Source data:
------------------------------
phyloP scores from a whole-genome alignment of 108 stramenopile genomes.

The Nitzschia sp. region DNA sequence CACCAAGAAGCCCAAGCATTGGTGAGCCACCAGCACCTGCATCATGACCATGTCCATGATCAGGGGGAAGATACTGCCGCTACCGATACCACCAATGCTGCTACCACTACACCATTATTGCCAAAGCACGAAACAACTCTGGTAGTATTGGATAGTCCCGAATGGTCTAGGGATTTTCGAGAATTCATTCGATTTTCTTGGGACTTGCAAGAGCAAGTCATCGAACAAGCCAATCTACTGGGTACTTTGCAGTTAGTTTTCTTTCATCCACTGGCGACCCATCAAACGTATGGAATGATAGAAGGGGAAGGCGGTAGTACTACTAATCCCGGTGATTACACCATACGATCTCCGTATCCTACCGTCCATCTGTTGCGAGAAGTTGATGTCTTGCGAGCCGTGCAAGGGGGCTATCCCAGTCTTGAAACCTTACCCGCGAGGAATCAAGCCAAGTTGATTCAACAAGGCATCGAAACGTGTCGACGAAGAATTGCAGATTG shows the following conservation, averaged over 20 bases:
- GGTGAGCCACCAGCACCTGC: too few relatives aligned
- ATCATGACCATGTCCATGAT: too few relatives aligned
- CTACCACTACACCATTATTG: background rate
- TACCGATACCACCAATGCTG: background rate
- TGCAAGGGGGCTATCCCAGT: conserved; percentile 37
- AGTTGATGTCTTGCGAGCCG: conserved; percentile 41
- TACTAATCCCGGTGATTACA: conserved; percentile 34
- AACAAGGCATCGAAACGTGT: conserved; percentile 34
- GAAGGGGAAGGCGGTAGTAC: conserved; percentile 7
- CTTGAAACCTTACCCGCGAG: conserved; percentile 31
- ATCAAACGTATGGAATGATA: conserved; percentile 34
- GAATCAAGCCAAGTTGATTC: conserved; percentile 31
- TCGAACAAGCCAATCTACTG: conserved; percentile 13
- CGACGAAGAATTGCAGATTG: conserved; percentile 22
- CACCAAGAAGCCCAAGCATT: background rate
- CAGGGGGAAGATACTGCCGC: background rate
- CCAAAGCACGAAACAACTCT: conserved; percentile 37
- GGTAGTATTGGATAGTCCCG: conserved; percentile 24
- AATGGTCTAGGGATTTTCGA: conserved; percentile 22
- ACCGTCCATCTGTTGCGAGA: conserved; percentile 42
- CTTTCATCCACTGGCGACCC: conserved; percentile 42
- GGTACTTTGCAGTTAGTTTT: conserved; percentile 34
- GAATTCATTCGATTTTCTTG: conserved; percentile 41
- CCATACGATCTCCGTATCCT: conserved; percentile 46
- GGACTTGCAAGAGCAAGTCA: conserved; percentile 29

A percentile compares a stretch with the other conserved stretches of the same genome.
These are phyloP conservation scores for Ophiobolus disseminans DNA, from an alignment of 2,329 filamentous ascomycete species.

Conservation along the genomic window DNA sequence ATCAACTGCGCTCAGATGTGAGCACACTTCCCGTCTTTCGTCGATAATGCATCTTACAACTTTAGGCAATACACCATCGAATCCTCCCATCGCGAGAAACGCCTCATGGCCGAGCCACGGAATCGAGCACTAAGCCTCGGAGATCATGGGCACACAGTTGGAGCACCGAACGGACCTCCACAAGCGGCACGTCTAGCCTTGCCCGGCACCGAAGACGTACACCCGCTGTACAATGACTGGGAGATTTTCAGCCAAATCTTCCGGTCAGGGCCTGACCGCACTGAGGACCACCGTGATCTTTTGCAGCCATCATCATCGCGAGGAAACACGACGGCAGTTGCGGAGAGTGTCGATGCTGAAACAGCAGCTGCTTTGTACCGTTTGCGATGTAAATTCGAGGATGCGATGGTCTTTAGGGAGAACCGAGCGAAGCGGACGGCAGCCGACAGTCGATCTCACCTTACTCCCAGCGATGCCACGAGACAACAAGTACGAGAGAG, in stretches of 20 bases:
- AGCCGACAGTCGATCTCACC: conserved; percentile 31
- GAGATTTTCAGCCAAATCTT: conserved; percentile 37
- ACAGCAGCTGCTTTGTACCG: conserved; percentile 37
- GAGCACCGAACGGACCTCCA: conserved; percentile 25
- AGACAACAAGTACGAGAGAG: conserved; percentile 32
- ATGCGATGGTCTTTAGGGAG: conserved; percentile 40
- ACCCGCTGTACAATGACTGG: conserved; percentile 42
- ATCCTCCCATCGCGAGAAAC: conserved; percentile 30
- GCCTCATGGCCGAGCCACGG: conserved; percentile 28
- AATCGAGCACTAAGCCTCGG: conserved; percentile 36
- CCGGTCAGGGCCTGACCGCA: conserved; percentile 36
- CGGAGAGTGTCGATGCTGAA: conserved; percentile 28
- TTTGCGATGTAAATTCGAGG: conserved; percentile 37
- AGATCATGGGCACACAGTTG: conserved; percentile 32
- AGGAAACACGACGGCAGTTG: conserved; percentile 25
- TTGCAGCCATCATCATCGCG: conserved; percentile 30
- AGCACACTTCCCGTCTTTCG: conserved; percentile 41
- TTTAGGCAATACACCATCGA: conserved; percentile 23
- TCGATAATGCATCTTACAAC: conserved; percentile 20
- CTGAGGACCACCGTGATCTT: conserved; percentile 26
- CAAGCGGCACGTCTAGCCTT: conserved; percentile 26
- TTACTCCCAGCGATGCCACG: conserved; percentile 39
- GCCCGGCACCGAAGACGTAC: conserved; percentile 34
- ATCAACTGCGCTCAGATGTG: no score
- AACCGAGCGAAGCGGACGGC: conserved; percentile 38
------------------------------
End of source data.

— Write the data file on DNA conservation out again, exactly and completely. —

phyloP scores from a whole-genome alignment of 108 stramenopile genomes.

The Nitzschia sp. region DNA sequence CACCAAGAAGCCCAAGCATTGGTGAGCCACCAGCACCTGCATCATGACCATGTCCATGATCAGGGGGAAGATACTGCCGCTACCGATACCACCAATGCTGCTACCACTACACCATTATTGCCAAAGCACGAAACAACTCTGGTAGTATTGGATAGTCCCGAATGGTCTAGGGATTTTCGAGAATTCATTCGATTTTCTTGGGACTTGCAAGAGCAAGTCATCGAACAAGCCAATCTACTGGGTACTTTGCAGTTAGTTTTCTTTCATCCACTGGCGACCCATCAAACGTATGGAATGATAGAAGGGGAAGGCGGTAGTACTACTAATCCCGGTGATTACACCATACGATCTCCGTATCCTACCGTCCATCTGTTGCGAGAAGTTGATGTCTTGCGAGCCGTGCAAGGGGGCTATCCCAGTCTTGAAACCTTACCCGCGAGGAATCAAGCCAAGTTGATTCAACAAGGCATCGAAACGTGTCGACGAAGAATTGCAGATTG shows the following conservation, averaged over 20 bases:
- GGTGAGCCACCAGCACCTGC: too few relatives aligned
- ATCATGACCATGTCCATGAT: too few relatives aligned
- CTACCACTACACCATTATTG: background rate
- TACCGATACCACCAATGCTG: background rate
- TGCAAGGGGGCTATCCCAGT: conserved; percentile 37
- AGTTGATGTCTTGCGAGCCG: conserved; percentile 41
- TACTAATCCCGGTGATTACA: conserved; percentile 34
- AACAAGGCATCGAAACGTGT: conserved; percentile 34
- GAAGGGGAAGGCGGTAGTAC: conserved; percentile 7
- CTTGAAACCTTACCCGCGAG: conserved; percentile 31
- ATCAAACGTATGGAATGATA: conserved; percentile 34
- GAATCAAGCCAAGTTGATTC: conserved; percentile 31
- TCGAACAAGCCAATCTACTG: conserved; percentile 13
- CGACGAAGAATTGCAGATTG: conserved; percentile 22
- CACCAAGAAGCCCAAGCATT: background rate
- CAGGGGGAAGATACTGCCGC: background rate
- CCAAAGCACGAAACAACTCT: conserved; percentile 37
- GGTAGTATTGGATAGTCCCG: conserved; percentile 24
- AATGGTCTAGGGATTTTCGA: conserved; percentile 22
- ACCGTCCATCTGTTGCGAGA: conserved; percentile 42
- CTTTCATCCACTGGCGACCC: conserved; percentile 42
- GGTACTTTGCAGTTAGTTTT: conserved; percentile 34
- GAATTCATTCGATTTTCTTG: conserved; percentile 41
- CCATACGATCTCCGTATCCT: conserved; percentile 46
- GGACTTGCAAGAGCAAGTCA: conserved; percentile 29

A percentile compares a stretch with the other conserved stretches of the same genome.
These are phyloP conservation scores for Ophiobolus disseminans DNA, from an alignment of 2,329 filamentous ascomycete species.

Conservation along the genomic window DNA sequence ATCAACTGCGCTCAGATGTGAGCACACTTCCCGTCTTTCGTCGATAATGCATCTTACAACTTTAGGCAATACACCATCGAATCCTCCCATCGCGAGAAACGCCTCATGGCCGAGCCACGGAATCGAGCACTAAGCCTCGGAGATCATGGGCACACAGTTGGAGCACCGAACGGACCTCCACAAGCGGCACGTCTAGCCTTGCCCGGCACCGAAGACGTACACCCGCTGTACAATGACTGGGAGATTTTCAGCCAAATCTTCCGGTCAGGGCCTGACCGCACTGAGGACCACCGTGATCTTTTGCAGCCATCATCATCGCGAGGAAACACGACGGCAGTTGCGGAGAGTGTCGATGCTGAAACAGCAGCTGCTTTGTACCGTTTGCGATGTAAATTCGAGGATGCGATGGTCTTTAGGGAGAACCGAGCGAAGCGGACGGCAGCCGACAGTCGATCTCACCTTACTCCCAGCGATGCCACGAGACAACAAGTACGAGAGAG, in stretches of 20 bases:
- AGCCGACAGTCGATCTCACC: conserved; percentile 31
- GAGATTTTCAGCCAAATCTT: conserved; percentile 37
- ACAGCAGCTGCTTTGTACCG: conserved; percentile 37
- GAGCACCGAACGGACCTCCA: conserved; percentile 25
- AGACAACAAGTACGAGAGAG: conserved; percentile 32
- ATGCGATGGTCTTTAGGGAG: conserved; percentile 40
- ACCCGCTGTACAATGACTGG: conserved; percentile 42
- ATCCTCCCATCGCGAGAAAC: conserved; percentile 30
- GCCTCATGGCCGAGCCACGG: conserved; percentile 28
- AATCGAGCACTAAGCCTCGG: conserved; percentile 36
- CCGGTCAGGGCCTGACCGCA: conserved; percentile 36
- CGGAGAGTGTCGATGCTGAA: conserved; percentile 28
- TTTGCGATGTAAATTCGAGG: conserved; percentile 37
- AGATCATGGGCACACAGTTG: conserved; percentile 32
- AGGAAACACGACGGCAGTTG: conserved; percentile 25
- TTGCAGCCATCATCATCGCG: conserved; percentile 30
- AGCACACTTCCCGTCTTTCG: conserved; percentile 41
- TTTAGGCAATACACCATCGA: conserved; percentile 23
- TCGATAATGCATCTTACAAC: conserved; percentile 20
- CTGAGGACCACCGTGATCTT: conserved; percentile 26
- CAAGCGGCACGTCTAGCCTT: conserved; percentile 26
- TTACTCCCAGCGATGCCACG: conserved; percentile 39
- GCCCGGCACCGAAGACGTAC: conserved; percentile 34
- ATCAACTGCGCTCAGATGTG: no score
- AACCGAGCGAAGCGGACGGC: conserved; percentile 38